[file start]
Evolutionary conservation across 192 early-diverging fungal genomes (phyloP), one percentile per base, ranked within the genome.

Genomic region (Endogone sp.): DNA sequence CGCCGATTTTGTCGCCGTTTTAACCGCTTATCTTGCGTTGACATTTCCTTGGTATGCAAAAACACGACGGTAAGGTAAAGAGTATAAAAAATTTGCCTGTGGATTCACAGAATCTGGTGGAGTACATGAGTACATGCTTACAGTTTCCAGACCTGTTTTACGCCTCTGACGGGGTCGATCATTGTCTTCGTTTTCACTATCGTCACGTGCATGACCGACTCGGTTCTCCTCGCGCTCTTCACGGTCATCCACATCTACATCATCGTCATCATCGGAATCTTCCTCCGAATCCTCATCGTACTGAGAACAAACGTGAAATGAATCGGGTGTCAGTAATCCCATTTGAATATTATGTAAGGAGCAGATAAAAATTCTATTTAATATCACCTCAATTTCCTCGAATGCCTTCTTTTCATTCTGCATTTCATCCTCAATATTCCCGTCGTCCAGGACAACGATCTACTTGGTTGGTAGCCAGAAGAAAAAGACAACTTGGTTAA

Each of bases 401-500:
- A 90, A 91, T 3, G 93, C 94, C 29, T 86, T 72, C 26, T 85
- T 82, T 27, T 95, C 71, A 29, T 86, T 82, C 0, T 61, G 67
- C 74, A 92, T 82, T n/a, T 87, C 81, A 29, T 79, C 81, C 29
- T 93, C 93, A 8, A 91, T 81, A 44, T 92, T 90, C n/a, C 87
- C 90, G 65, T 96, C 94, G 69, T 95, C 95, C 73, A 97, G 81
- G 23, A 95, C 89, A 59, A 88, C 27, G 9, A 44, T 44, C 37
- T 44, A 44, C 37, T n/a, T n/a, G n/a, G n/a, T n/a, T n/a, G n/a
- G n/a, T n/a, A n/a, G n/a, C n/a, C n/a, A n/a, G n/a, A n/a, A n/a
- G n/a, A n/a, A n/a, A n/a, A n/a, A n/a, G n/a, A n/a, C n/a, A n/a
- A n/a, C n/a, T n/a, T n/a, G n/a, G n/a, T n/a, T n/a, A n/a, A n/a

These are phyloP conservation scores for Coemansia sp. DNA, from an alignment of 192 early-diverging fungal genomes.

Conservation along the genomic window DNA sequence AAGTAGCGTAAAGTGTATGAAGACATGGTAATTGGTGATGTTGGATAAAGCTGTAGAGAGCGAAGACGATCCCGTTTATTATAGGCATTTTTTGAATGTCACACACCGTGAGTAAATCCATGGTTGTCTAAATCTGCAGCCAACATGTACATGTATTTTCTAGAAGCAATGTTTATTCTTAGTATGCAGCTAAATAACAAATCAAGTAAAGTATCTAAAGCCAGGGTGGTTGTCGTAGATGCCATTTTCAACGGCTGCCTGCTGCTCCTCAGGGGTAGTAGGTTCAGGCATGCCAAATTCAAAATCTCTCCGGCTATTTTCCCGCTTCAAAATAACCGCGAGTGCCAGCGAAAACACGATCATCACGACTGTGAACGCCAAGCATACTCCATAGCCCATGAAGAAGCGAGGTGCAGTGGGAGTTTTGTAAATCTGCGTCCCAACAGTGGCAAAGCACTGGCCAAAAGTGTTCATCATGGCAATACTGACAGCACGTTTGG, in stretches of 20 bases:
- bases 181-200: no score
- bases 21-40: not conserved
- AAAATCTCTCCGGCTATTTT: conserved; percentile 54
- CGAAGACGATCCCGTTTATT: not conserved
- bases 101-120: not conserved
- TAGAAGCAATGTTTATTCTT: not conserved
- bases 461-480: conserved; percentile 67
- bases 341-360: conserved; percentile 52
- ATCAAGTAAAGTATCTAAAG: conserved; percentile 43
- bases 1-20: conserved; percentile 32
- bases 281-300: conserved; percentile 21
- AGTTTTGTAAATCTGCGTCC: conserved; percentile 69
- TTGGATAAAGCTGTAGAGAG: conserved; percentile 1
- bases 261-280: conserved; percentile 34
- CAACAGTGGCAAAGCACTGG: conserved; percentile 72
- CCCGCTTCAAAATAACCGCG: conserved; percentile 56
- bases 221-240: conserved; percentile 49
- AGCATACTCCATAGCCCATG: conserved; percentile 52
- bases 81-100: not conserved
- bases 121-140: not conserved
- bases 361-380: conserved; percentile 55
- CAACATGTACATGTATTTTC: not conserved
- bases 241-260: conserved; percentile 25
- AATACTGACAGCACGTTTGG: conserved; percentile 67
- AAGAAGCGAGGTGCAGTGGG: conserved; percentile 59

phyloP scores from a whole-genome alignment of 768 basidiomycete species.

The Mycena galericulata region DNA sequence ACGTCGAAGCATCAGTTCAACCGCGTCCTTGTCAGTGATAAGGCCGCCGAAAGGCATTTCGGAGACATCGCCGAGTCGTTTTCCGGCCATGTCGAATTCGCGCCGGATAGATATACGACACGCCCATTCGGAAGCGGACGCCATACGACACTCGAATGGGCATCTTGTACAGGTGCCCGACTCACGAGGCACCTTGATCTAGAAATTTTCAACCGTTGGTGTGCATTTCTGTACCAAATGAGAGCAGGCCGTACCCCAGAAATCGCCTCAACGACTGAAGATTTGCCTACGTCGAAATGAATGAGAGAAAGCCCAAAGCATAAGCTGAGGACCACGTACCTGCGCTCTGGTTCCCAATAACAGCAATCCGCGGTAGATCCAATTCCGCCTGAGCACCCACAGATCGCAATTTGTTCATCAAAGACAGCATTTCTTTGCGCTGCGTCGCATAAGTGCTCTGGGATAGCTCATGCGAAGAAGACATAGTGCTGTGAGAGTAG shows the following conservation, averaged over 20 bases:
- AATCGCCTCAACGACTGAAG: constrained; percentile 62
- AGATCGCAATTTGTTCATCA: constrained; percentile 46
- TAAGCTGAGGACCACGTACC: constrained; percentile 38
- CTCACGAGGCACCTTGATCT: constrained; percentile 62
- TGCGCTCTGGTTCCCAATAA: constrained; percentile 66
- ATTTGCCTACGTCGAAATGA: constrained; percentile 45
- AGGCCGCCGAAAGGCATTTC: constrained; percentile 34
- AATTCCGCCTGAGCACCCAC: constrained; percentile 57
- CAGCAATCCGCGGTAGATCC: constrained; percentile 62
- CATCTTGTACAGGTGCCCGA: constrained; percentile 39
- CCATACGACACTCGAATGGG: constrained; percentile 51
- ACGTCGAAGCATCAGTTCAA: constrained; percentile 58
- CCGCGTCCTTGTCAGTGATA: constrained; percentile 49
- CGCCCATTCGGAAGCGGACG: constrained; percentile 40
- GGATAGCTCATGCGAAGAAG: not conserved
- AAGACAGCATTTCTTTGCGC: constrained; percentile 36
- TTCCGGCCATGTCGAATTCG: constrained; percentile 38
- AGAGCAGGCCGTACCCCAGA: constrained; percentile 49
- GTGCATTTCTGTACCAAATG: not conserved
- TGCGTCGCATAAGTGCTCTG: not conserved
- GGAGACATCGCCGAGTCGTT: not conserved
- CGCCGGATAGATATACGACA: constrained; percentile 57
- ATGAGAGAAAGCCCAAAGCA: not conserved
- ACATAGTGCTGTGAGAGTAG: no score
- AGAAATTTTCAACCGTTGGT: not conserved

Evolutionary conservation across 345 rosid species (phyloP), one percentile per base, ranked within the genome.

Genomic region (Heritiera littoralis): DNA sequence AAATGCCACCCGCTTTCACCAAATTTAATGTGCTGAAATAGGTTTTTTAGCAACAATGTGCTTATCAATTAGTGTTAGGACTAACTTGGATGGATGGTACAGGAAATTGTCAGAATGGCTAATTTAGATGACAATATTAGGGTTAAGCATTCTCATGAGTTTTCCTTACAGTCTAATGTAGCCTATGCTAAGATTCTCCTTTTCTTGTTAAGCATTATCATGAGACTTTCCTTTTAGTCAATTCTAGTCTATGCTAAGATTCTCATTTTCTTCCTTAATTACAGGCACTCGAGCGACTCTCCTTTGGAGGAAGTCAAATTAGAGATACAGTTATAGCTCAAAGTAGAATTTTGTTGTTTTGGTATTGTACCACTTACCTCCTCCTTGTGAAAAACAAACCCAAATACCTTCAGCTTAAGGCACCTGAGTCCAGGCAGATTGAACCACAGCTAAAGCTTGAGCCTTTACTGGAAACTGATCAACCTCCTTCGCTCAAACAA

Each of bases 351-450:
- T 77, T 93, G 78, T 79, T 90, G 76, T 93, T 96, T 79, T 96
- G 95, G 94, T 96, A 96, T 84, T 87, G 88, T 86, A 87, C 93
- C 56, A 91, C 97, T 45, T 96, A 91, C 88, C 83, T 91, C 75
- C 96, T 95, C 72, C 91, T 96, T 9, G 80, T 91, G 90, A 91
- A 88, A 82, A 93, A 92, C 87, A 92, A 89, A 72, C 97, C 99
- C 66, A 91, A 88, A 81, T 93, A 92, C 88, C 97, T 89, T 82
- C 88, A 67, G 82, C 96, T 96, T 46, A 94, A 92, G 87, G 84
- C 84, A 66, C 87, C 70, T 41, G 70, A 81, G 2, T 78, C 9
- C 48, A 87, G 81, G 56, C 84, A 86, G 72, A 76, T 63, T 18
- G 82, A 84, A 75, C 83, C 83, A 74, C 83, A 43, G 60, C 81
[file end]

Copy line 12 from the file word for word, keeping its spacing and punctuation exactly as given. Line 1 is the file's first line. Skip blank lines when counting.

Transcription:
- G n/a, A n/a, A n/a, A n/a, A n/a, A n/a, G n/a, A n/a, C n/a, A n/a